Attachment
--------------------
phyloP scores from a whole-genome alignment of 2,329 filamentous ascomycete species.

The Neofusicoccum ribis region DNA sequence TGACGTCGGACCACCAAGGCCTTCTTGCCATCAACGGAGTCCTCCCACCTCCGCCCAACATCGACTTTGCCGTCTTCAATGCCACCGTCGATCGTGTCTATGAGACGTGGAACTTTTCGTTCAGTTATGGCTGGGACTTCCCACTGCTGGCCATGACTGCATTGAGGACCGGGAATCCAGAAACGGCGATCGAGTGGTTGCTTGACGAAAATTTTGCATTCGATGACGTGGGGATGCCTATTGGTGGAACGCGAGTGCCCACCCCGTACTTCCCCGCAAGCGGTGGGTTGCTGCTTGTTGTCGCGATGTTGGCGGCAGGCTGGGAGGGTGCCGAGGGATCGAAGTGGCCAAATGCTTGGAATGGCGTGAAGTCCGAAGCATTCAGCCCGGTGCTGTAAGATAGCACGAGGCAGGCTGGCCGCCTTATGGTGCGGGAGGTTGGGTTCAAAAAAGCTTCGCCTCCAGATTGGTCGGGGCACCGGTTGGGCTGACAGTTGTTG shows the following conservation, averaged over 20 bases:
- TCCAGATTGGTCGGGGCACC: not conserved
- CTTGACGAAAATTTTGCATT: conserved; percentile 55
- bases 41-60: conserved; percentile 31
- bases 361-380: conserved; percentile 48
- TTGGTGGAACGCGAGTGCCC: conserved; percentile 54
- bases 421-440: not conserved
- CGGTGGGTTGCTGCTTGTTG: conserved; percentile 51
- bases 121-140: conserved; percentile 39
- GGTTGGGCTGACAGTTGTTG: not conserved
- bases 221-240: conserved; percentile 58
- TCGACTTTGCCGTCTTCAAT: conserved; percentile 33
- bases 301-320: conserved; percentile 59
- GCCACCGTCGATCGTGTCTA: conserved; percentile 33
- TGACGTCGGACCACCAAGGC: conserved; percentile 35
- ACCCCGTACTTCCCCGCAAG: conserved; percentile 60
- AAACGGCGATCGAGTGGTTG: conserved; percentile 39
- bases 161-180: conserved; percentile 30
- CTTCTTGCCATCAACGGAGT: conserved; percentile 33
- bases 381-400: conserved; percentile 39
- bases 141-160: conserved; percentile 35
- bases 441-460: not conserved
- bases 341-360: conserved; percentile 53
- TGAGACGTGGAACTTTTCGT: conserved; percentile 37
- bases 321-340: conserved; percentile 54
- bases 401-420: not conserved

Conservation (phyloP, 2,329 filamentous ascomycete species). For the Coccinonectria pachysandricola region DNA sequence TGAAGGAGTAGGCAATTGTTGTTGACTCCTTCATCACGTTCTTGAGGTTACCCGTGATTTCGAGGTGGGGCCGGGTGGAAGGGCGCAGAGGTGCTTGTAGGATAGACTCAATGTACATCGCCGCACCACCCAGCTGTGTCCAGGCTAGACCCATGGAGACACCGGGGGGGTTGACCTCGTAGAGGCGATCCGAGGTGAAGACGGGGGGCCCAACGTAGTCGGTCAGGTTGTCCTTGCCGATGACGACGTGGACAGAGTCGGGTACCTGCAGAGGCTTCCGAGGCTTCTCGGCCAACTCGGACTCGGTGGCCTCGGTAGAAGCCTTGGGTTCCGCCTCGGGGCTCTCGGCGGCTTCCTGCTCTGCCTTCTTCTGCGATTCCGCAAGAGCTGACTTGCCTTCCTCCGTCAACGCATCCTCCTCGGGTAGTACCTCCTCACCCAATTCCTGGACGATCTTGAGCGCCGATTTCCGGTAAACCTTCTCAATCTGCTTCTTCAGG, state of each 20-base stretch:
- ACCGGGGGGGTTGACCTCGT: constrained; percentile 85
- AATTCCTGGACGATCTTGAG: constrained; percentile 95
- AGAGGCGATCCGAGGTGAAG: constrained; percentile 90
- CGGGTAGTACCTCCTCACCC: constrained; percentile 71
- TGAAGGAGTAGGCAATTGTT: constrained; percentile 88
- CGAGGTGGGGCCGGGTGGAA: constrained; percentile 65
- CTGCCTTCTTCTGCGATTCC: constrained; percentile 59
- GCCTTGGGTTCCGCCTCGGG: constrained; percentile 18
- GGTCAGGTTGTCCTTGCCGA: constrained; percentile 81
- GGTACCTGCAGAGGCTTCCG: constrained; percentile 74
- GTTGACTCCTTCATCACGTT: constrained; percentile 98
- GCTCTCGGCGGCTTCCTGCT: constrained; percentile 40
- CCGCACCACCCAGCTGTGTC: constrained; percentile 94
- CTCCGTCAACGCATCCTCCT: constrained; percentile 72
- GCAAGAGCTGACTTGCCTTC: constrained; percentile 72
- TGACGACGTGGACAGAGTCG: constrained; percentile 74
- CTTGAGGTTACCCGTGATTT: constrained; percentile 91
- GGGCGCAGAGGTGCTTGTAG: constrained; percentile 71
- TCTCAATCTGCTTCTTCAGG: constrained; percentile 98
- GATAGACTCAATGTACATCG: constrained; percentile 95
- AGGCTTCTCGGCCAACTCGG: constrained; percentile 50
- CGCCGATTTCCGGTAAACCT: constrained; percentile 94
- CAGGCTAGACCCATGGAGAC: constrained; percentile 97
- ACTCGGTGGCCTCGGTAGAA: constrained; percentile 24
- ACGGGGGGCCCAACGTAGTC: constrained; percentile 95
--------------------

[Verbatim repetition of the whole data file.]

phyloP scores from a whole-genome alignment of 2,329 filamentous ascomycete species.

The Neofusicoccum ribis region DNA sequence TGACGTCGGACCACCAAGGCCTTCTTGCCATCAACGGAGTCCTCCCACCTCCGCCCAACATCGACTTTGCCGTCTTCAATGCCACCGTCGATCGTGTCTATGAGACGTGGAACTTTTCGTTCAGTTATGGCTGGGACTTCCCACTGCTGGCCATGACTGCATTGAGGACCGGGAATCCAGAAACGGCGATCGAGTGGTTGCTTGACGAAAATTTTGCATTCGATGACGTGGGGATGCCTATTGGTGGAACGCGAGTGCCCACCCCGTACTTCCCCGCAAGCGGTGGGTTGCTGCTTGTTGTCGCGATGTTGGCGGCAGGCTGGGAGGGTGCCGAGGGATCGAAGTGGCCAAATGCTTGGAATGGCGTGAAGTCCGAAGCATTCAGCCCGGTGCTGTAAGATAGCACGAGGCAGGCTGGCCGCCTTATGGTGCGGGAGGTTGGGTTCAAAAAAGCTTCGCCTCCAGATTGGTCGGGGCACCGGTTGGGCTGACAGTTGTTG shows the following conservation, averaged over 20 bases:
- TCCAGATTGGTCGGGGCACC: not conserved
- CTTGACGAAAATTTTGCATT: conserved; percentile 55
- bases 41-60: conserved; percentile 31
- bases 361-380: conserved; percentile 48
- TTGGTGGAACGCGAGTGCCC: conserved; percentile 54
- bases 421-440: not conserved
- CGGTGGGTTGCTGCTTGTTG: conserved; percentile 51
- bases 121-140: conserved; percentile 39
- GGTTGGGCTGACAGTTGTTG: not conserved
- bases 221-240: conserved; percentile 58
- TCGACTTTGCCGTCTTCAAT: conserved; percentile 33
- bases 301-320: conserved; percentile 59
- GCCACCGTCGATCGTGTCTA: conserved; percentile 33
- TGACGTCGGACCACCAAGGC: conserved; percentile 35
- ACCCCGTACTTCCCCGCAAG: conserved; percentile 60
- AAACGGCGATCGAGTGGTTG: conserved; percentile 39
- bases 161-180: conserved; percentile 30
- CTTCTTGCCATCAACGGAGT: conserved; percentile 33
- bases 381-400: conserved; percentile 39
- bases 141-160: conserved; percentile 35
- bases 441-460: not conserved
- bases 341-360: conserved; percentile 53
- TGAGACGTGGAACTTTTCGT: conserved; percentile 37
- bases 321-340: conserved; percentile 54
- bases 401-420: not conserved

Conservation (phyloP, 2,329 filamentous ascomycete species). For the Coccinonectria pachysandricola region DNA sequence TGAAGGAGTAGGCAATTGTTGTTGACTCCTTCATCACGTTCTTGAGGTTACCCGTGATTTCGAGGTGGGGCCGGGTGGAAGGGCGCAGAGGTGCTTGTAGGATAGACTCAATGTACATCGCCGCACCACCCAGCTGTGTCCAGGCTAGACCCATGGAGACACCGGGGGGGTTGACCTCGTAGAGGCGATCCGAGGTGAAGACGGGGGGCCCAACGTAGTCGGTCAGGTTGTCCTTGCCGATGACGACGTGGACAGAGTCGGGTACCTGCAGAGGCTTCCGAGGCTTCTCGGCCAACTCGGACTCGGTGGCCTCGGTAGAAGCCTTGGGTTCCGCCTCGGGGCTCTCGGCGGCTTCCTGCTCTGCCTTCTTCTGCGATTCCGCAAGAGCTGACTTGCCTTCCTCCGTCAACGCATCCTCCTCGGGTAGTACCTCCTCACCCAATTCCTGGACGATCTTGAGCGCCGATTTCCGGTAAACCTTCTCAATCTGCTTCTTCAGG, state of each 20-base stretch:
- ACCGGGGGGGTTGACCTCGT: constrained; percentile 85
- AATTCCTGGACGATCTTGAG: constrained; percentile 95
- AGAGGCGATCCGAGGTGAAG: constrained; percentile 90
- CGGGTAGTACCTCCTCACCC: constrained; percentile 71
- TGAAGGAGTAGGCAATTGTT: constrained; percentile 88
- CGAGGTGGGGCCGGGTGGAA: constrained; percentile 65
- CTGCCTTCTTCTGCGATTCC: constrained; percentile 59
- GCCTTGGGTTCCGCCTCGGG: constrained; percentile 18
- GGTCAGGTTGTCCTTGCCGA: constrained; percentile 81
- GGTACCTGCAGAGGCTTCCG: constrained; percentile 74
- GTTGACTCCTTCATCACGTT: constrained; percentile 98
- GCTCTCGGCGGCTTCCTGCT: constrained; percentile 40
- CCGCACCACCCAGCTGTGTC: constrained; percentile 94
- CTCCGTCAACGCATCCTCCT: constrained; percentile 72
- GCAAGAGCTGACTTGCCTTC: constrained; percentile 72
- TGACGACGTGGACAGAGTCG: constrained; percentile 74
- CTTGAGGTTACCCGTGATTT: constrained; percentile 91
- GGGCGCAGAGGTGCTTGTAG: constrained; percentile 71
- TCTCAATCTGCTTCTTCAGG: constrained; percentile 98
- GATAGACTCAATGTACATCG: constrained; percentile 95
- AGGCTTCTCGGCCAACTCGG: constrained; percentile 50
- CGCCGATTTCCGGTAAACCT: constrained; percentile 94
- CAGGCTAGACCCATGGAGAC: constrained; percentile 97
- ACTCGGTGGCCTCGGTAGAA: constrained; percentile 24
- ACGGGGGGCCCAACGTAGTC: constrained; percentile 95